3. The Graduate Health Sciences Council will hear the PA student’s case (using the procedure below). The decision of the Graduate Health Sciences Council will be forwarded to the Dean of the College of Sciences within eight class days of the hearing. If an appeal of the Graduate Health Science’s Council’s decision arises the Dean can affirm or overturn the decision. The Dean will inform the PA graduate student and the council of the final decision. There is no appeal of the Dean’s decision.
HEALTH SCIENCES COUNCIL GRIEVANCE & APPEAL POLICY
1. The Graduate Health Sciences council will be comprised of 3 WLU faculty from the College of Sciences. The members, as well as the Chair of the Graduate Health Sciences Council, will be selected by Dean of the College of Sciences in consultation with the Physician Assistant Program Director. The Program Director will provide the PA student with a copy of this procedure.
2. The PA student may select a (WLU faculty or staff member) as an advocate to assist in the preparation and presentation of the petition. The advocate may appear with the student before the Council. The advocate can consult with the student but, may not speak directly to the Council.
3. The student, working with his/her advocate, will produce a written allegation describing the grievance, a summary of the circumstances surrounding it, the related evidence, and what has already been done in attempting to resolve it. Sufficient copies of this document must be delivered by the student to all faculty members of the Graduate Health Sciences Council at least 48 hours prior to the hearing.
4. The PA student will work with the chair of the Graduate Health Sciences Council to schedule the hearing at a mutually agreeable time. The student is entitled to a hearing within 15 class days of the time the student first contacts the Chair of the Graduate Health Sciences Council.
At the hearing, the PA student will have a reasonable amount of time (about 15 minutes) to present his or her grievance. The faculty member and/or program representative will then have a similar amount of time. Neither of the affected parties will be present to hear the other party’s presentation; neither of the affected parties will be present during deliberations. The Graduate Health Sciences Council may hear additional witnesses at the chair’s discretion. A decision will be forwarded to the Dean within 8 class days of the hearing.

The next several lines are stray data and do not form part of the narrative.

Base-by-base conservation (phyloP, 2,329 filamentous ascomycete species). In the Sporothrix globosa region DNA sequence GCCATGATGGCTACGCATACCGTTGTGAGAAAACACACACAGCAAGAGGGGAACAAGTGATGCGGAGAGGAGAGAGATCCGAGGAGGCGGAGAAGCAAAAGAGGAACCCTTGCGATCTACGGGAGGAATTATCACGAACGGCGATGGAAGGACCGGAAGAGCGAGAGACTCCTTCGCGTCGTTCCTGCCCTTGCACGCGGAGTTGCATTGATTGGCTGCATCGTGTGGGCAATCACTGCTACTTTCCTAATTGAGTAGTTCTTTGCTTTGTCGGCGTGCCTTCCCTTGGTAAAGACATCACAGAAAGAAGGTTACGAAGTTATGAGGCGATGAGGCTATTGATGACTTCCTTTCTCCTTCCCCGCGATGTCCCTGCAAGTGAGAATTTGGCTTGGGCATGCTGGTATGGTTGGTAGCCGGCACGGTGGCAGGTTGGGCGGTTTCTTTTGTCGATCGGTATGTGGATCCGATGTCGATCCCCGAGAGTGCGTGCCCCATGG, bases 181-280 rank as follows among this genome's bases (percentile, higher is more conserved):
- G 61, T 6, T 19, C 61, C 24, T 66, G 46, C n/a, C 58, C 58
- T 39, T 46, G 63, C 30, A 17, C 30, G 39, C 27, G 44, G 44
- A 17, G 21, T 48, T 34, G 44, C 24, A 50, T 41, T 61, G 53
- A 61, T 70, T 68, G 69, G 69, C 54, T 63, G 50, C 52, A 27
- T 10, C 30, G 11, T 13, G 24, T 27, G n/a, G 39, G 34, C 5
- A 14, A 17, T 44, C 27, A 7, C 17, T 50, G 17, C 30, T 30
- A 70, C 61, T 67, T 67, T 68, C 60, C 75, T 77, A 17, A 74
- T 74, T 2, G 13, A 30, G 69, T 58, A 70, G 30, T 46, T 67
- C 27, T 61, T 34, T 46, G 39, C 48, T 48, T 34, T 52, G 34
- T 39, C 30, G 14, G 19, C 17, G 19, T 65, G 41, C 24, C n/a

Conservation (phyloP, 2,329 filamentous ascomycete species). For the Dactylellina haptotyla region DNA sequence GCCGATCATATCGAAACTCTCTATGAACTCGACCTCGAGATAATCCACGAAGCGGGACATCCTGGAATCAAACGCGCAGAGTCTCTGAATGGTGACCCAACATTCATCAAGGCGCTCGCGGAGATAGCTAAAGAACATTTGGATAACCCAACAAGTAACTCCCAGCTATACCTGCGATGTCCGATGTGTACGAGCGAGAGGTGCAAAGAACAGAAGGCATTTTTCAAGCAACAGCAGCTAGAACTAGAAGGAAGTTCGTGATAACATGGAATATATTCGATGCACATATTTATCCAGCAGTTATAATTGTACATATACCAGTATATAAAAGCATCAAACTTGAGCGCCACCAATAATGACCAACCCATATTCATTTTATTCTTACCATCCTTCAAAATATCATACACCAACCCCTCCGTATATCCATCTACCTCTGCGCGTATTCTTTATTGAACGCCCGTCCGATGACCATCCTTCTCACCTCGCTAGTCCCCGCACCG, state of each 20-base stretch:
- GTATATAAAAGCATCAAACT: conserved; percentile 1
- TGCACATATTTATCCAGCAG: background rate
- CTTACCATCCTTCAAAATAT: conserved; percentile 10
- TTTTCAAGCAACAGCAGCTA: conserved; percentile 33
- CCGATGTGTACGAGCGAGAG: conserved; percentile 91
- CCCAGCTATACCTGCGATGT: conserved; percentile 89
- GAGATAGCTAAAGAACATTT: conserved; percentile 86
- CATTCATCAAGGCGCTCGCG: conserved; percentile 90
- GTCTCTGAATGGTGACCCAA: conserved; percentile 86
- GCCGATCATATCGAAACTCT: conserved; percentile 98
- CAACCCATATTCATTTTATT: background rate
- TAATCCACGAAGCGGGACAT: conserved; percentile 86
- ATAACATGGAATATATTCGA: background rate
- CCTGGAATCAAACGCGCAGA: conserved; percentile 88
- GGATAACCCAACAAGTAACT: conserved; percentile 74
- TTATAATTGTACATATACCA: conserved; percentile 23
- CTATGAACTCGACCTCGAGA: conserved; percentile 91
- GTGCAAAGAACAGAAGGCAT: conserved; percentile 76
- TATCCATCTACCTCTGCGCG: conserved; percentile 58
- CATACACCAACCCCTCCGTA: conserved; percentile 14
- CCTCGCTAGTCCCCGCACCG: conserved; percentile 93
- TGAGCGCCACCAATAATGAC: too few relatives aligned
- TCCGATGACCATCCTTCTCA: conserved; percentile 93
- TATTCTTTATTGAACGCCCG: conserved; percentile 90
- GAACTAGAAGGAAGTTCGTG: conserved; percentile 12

6. There will be no legal counsel present in the hearing.
7. The Graduate Health Sciences Council shall maintain confidentiality concerning any information presented in the hearing; all materials shall be maintained in the Office of the Dean of the College of Sciences
8. The Graduate Health Sciences Council and PA Program Director shall have access to all materials that are relevant to the case.
9. Cases brought before Graduate Health Sciences Council will be decided by a simple majority vote.
10. The PA student may withdraw the grievance at any point in the proceedings by requesting in writing to the Dean or Chair of the Graduate Health Sciences Council.
12. The Dean or Chair of the Health Sciences Council may grant an extension of the time limit of this procedure for good cause.
PLEASE NOTE: The policies and procedures stated in this handbook take precedence over West Liberty University policies and procedures.
Policy Regarding Dismissal from the Program
Regarding Remediation, Deceleration and Dismissal From the Program
Grading and Assessment:
The WLU Department of PA Studies is a competency based program. Students are required to complete each component of the program successfully before progressing on to the next phase. The minimum passing score is 70% on all didactic exams and 60% on EOR exams, and a grade of “satisfactory” on professionalism, all skills and clinical clerkships. The minimum passing grade is a C for each course using a letter system. A “satisfactory” must be obtained in all courses graded as satisfactory or unsatisfactory.
Student progress is monitored and documented in a manner that promptly identifies deficiencies in knowledge or skills. Students who are identified through self-referral or through faculty observation as being at risk for failure will be referred for remediation. Remediation may include tutoring, self-study, reading assignments, completion of specific tasks, written response to selected exam items, or referral to the Center for Student Success for counseling.
Guidelines for Remediation and Dismissal:
1) Remediation is required for any failed written examination or skills assessment. Written exam or skills assessment = written tests, check-offs/lab practicals, papers, presentations, OSCE’s, and end-of rotation (EOR) exams.
2) Remediation of exams and skills assessments must be completed within two weeks.
3) Remediation is for learning, and the student must demonstrate he/she has learned the material for the areas in which the deficiency was identified.
4) Successful remediation will allow the student to progress, however, the original assessment score will be recorded and will count toward the final course score.